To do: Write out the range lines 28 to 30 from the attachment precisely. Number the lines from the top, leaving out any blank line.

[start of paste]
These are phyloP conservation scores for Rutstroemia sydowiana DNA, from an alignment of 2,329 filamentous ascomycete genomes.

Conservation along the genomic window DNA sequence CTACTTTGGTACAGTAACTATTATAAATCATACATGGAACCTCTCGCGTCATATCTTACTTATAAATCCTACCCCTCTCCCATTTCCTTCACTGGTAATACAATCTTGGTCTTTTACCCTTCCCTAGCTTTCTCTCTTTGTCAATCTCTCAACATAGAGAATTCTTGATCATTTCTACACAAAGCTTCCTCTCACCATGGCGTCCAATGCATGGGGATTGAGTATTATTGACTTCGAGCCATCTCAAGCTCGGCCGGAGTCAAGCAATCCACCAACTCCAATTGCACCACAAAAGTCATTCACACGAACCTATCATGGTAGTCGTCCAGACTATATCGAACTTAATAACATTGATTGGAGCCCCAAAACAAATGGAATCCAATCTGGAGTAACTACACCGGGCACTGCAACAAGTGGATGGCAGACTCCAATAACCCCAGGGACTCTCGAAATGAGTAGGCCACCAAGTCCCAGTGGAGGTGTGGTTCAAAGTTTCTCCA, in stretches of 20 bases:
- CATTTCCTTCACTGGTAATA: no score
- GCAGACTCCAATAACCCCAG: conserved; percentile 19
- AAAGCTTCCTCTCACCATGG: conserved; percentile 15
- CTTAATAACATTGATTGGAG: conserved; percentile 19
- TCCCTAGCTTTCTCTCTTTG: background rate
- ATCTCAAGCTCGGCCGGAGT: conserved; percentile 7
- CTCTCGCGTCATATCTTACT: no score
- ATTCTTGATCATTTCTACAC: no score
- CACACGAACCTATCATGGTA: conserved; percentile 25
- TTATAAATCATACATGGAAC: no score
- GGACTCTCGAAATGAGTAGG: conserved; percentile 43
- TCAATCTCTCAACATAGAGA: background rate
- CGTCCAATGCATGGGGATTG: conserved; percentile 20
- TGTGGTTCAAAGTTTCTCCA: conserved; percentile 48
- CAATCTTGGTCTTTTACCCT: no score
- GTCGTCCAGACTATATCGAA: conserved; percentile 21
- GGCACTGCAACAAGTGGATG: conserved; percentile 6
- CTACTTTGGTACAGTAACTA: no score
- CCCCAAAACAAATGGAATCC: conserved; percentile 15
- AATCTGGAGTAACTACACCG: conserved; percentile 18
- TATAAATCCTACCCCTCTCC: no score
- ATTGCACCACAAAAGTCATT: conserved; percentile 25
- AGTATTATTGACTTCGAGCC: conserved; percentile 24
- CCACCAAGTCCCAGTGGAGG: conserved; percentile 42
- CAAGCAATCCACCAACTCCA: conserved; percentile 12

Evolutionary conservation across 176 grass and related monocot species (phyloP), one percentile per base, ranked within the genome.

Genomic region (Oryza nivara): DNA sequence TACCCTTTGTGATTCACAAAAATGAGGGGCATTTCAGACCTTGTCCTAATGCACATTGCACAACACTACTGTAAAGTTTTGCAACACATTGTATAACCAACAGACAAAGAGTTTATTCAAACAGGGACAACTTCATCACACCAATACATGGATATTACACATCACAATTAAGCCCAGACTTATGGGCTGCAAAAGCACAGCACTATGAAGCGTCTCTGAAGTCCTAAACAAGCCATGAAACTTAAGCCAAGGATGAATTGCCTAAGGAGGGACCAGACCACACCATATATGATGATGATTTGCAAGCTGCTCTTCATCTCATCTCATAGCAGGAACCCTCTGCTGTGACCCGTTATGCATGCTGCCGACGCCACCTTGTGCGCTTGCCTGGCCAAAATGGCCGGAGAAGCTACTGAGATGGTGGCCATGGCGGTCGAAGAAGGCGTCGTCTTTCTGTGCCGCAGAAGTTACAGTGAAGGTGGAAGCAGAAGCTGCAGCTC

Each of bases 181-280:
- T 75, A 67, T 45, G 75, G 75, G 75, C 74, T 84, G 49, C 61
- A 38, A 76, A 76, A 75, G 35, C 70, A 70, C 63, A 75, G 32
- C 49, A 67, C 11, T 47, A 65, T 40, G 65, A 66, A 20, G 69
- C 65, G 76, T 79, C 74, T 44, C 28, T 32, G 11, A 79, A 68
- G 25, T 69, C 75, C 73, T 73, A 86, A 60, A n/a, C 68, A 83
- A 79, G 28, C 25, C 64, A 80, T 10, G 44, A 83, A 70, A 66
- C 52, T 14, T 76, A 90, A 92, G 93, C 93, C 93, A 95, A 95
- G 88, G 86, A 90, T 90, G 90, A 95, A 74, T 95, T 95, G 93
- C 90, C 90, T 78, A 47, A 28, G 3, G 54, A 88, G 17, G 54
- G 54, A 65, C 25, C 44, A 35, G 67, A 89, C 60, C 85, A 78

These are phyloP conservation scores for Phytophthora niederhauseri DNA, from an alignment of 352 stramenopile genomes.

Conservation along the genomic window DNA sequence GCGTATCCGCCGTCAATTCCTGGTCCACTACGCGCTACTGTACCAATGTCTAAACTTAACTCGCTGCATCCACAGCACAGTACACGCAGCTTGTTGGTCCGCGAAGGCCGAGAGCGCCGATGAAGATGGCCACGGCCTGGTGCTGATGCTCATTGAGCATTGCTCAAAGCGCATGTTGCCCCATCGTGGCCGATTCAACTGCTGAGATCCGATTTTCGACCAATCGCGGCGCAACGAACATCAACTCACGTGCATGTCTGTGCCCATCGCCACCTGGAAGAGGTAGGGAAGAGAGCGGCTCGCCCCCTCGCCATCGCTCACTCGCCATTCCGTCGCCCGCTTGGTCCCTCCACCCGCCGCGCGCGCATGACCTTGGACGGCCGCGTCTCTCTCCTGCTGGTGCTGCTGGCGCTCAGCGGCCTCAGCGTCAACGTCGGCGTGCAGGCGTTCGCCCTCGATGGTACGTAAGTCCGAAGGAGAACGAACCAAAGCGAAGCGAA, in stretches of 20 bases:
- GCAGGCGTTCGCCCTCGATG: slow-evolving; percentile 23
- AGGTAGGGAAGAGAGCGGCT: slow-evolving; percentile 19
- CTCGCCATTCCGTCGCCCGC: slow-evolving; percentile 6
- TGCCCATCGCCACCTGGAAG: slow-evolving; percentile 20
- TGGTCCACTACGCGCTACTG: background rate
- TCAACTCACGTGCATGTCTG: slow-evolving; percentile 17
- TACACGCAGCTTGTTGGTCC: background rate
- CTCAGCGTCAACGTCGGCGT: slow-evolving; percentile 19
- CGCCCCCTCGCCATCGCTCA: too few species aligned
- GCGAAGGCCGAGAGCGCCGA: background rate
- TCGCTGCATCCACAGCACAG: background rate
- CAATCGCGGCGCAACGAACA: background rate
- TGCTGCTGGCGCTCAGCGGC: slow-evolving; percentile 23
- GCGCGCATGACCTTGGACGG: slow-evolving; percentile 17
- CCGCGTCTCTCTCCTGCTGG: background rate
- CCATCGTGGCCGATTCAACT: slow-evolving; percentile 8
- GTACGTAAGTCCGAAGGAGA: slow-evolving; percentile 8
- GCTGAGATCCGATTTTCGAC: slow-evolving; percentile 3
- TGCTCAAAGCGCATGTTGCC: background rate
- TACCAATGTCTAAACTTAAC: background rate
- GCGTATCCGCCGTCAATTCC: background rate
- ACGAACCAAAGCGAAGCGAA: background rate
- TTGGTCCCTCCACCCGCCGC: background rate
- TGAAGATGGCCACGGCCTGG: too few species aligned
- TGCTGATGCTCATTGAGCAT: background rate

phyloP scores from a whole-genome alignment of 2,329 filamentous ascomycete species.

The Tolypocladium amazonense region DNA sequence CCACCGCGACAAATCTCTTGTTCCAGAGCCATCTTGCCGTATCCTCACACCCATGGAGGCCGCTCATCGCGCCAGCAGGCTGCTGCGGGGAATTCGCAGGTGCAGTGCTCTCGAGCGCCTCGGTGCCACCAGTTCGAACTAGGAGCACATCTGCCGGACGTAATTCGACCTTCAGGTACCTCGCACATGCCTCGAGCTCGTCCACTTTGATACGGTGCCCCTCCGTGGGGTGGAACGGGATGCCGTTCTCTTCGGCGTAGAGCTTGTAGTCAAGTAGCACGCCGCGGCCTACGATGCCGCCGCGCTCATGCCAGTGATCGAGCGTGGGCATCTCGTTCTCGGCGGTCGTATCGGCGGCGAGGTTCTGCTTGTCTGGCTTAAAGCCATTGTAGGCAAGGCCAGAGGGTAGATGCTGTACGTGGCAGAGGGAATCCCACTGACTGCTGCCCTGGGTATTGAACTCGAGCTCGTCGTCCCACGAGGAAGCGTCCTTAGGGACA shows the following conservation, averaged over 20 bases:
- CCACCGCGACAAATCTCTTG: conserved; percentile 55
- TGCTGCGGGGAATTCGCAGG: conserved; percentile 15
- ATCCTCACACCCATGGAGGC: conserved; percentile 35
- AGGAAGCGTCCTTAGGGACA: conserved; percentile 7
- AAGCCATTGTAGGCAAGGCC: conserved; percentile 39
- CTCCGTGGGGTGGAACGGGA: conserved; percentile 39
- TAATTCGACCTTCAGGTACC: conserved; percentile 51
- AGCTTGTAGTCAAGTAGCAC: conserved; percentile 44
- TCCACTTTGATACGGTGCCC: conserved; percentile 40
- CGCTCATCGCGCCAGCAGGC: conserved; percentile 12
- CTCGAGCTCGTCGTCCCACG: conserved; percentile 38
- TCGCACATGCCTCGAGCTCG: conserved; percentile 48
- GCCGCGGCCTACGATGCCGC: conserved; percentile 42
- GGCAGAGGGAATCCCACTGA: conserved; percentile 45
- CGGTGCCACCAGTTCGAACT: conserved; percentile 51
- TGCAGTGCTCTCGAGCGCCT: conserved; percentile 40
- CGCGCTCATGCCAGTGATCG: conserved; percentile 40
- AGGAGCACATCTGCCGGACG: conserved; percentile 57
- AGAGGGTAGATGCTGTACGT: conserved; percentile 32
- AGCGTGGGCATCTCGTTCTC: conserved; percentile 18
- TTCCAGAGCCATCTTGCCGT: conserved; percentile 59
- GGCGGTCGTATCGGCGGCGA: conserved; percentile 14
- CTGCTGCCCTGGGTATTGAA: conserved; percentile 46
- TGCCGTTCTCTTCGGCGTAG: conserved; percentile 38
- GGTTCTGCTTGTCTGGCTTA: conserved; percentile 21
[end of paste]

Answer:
Evolutionary conservation across 176 grass and related monocot species (phyloP), one percentile per base, ranked within the genome.

Genomic region (Oryza nivara): DNA sequence TACCCTTTGTGATTCACAAAAATGAGGGGCATTTCAGACCTTGTCCTAATGCACATTGCACAACACTACTGTAAAGTTTTGCAACACATTGTATAACCAACAGACAAAGAGTTTATTCAAACAGGGACAACTTCATCACACCAATACATGGATATTACACATCACAATTAAGCCCAGACTTATGGGCTGCAAAAGCACAGCACTATGAAGCGTCTCTGAAGTCCTAAACAAGCCATGAAACTTAAGCCAAGGATGAATTGCCTAAGGAGGGACCAGACCACACCATATATGATGATGATTTGCAAGCTGCTCTTCATCTCATCTCATAGCAGGAACCCTCTGCTGTGACCCGTTATGCATGCTGCCGACGCCACCTTGTGCGCTTGCCTGGCCAAAATGGCCGGAGAAGCTACTGAGATGGTGGCCATGGCGGTCGAAGAAGGCGTCGTCTTTCTGTGCCGCAGAAGTTACAGTGAAGGTGGAAGCAGAAGCTGCAGCTC

Each of bases 181-280: